The legislative session in Missouri started Wednesday and two local representatives gave their takes on expectations for the spring 2017 session.
State Rep. Nathan Beard, R-Sedalia, is starting his second term for District 52, while state Rep. Dean Dohrman, R-La Monte, is starting his third for District 51. The two local Republicans are being joined in Jefferson City with a Republican majority in both the House and the Senate, as well as the entire statewide leadership, with the exception of Democratic Auditor Nicole Galloway.
Beard said he knew “things were going to be a lot different” the week after the November election when he received a phone call from Gov.-elect Eric Greitens’ office wanting to know about his priorities.
One major change Beard said he has already seen just a few days into the new year is an involved governor.
“In our Republican caucus meeting before the first day of the session, to our great surprise Gov.-elect Greitens came, spoke to us and worked and planned with us on the upcoming session,” Beard said. “As you can imagine, that has never happened, at least in my tenure, for a long time. The biggest complaint about (Gov. Jay Nixon) was we rarely saw him, he didn’t care to reach out, talk, communicate, work together. We never saw him, so to have the governor-elect come down and shake hands, talk with us, work with us, ask about priorities, that’s a huge change.”
Dohrman agreed, noting that the “battle” with the governor’s to pass even simple bills should end.
“The legislature as a whole is upbeat,” Dohrman said. “It is certainly a whole different world than when I stepped into my first year. I think what people are looking forward to is the fact we now have a governor we can discuss things with, especially on the budget. … To be able to go through those priorities and have a discussion with the governor and try to make the process as smooth as possible, not only creating the budget but implementing the budget, everybody is looking forward to that.”
Both offered similar opinions on many of what are considered to be top issues for the new session.
House Speaker Todd Richardson said during remarks Wednesday the first bill of the session will be an ethics reform bill related to banning lobbyist gifts to legislators. Both Dohrman and Beard said they expect the bill to pass easily in the House, and that they believe most legislators follow the rules and are ethical.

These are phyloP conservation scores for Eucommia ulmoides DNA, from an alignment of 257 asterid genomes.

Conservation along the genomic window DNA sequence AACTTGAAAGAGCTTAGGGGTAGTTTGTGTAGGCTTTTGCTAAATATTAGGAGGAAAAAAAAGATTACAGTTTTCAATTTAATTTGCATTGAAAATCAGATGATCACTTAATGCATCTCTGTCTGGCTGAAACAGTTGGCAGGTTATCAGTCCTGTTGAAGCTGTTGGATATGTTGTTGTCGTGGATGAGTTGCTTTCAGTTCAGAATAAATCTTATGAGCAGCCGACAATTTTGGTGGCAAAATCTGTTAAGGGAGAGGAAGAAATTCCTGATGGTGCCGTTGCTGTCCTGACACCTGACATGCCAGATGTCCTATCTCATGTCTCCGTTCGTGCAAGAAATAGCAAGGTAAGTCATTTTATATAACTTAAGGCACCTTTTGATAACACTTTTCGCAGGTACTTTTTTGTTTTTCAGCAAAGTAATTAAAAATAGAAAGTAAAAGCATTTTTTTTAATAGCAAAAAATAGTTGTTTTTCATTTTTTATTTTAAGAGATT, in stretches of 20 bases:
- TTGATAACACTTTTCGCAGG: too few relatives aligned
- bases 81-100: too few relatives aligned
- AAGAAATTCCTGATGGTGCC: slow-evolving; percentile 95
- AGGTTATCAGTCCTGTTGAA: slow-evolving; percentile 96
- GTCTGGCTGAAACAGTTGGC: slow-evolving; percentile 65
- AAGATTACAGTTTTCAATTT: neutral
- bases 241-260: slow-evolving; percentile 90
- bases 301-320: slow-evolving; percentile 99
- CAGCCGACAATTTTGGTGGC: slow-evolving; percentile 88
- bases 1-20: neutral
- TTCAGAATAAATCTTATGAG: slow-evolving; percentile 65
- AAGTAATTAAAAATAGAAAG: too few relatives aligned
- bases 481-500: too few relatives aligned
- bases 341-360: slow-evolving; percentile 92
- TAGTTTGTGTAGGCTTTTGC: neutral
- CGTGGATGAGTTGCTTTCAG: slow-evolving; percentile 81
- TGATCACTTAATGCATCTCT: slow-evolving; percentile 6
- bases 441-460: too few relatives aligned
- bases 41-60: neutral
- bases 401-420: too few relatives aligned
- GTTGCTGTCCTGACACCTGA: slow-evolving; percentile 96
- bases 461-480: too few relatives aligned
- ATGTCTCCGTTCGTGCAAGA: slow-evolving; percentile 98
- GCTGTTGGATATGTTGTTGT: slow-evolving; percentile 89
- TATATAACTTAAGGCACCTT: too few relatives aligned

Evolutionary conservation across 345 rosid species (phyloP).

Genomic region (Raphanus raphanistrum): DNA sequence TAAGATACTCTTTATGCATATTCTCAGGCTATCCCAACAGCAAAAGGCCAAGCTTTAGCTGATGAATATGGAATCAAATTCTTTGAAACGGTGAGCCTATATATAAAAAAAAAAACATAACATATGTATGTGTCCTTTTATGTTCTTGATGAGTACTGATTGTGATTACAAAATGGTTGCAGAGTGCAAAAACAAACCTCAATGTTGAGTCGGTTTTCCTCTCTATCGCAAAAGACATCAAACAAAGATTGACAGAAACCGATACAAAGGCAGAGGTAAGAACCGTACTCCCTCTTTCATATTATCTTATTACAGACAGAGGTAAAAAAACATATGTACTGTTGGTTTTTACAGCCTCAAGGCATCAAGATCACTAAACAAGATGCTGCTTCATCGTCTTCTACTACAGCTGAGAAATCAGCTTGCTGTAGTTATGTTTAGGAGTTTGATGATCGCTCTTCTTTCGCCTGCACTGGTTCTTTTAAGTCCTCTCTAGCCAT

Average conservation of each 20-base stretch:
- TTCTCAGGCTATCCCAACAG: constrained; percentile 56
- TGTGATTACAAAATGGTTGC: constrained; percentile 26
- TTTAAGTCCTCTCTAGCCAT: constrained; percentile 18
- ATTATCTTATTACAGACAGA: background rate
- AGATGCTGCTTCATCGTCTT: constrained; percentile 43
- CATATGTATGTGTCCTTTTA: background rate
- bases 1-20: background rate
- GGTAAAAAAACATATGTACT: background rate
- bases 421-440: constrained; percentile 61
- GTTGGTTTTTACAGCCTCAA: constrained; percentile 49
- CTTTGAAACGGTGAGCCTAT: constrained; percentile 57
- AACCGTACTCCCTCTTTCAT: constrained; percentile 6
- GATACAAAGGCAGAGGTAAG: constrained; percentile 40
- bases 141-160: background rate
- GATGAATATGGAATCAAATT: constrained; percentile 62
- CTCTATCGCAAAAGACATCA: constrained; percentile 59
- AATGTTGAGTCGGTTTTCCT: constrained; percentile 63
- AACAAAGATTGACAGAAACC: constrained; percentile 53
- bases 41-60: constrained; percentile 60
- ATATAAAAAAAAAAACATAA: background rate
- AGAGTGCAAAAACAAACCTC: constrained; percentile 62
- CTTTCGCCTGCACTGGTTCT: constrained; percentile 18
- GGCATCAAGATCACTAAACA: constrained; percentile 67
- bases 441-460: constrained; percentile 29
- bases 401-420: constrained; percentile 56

“I think most people who have spent time as a state representative feel same way I do — the majority are up there for the right reason, not up there to get gifts, all that you hear rumored,” Beard said. ” I haven’t seen any of that.”
Beard added that a problem with the bill is that sometimes legislators only have time to meet with lobbyists over lunch or coffee, and that could now be seen as a gift.
“At the same time, maybe two decades ago, there were serious problems of corruption and there’s still a stigma that lingers on those of us serving now,” Beard continued. “I think when the bill passes perhaps that will help restore public confidence that some of our predecessors destroyed.”
Right-to-Work legislation is also expected to be one of the first bills discussed this session. Both Dohrman and Beard said RTW is a top issue that has been worked on for years.
Beard said having Greitens in office will help line up the legislation for approval, rather than previous vetoes by Nixon.
“Right-to-Work legislation is something I’ve worked on from the beginning,” Beard said. “I think it’s going to be fantastic for us economically but also as far as fundamentals go, it’s never a good idea to force someone to pay union dues or join a union if they don’t want to.”
Locally, Beard said his priorities include the Katy Trail and the Missouri State Fair. Beard was appointed this session to the Department of Natural Resources Committee, which he said he hopes will help him accomplish his goal of connecting the gap in the Katy Trail in Sedalia.
For Dohrman’s local priorities, he is co-sponsoring a bill related to a REAL ID option for Missouri, which would allow citizens to opt-out. He’s also working on education reform with his role on the Higher Education Committee.
Nicole Cooke can be reached at 660-530-0138 or on Twitter @NicoleRCooke.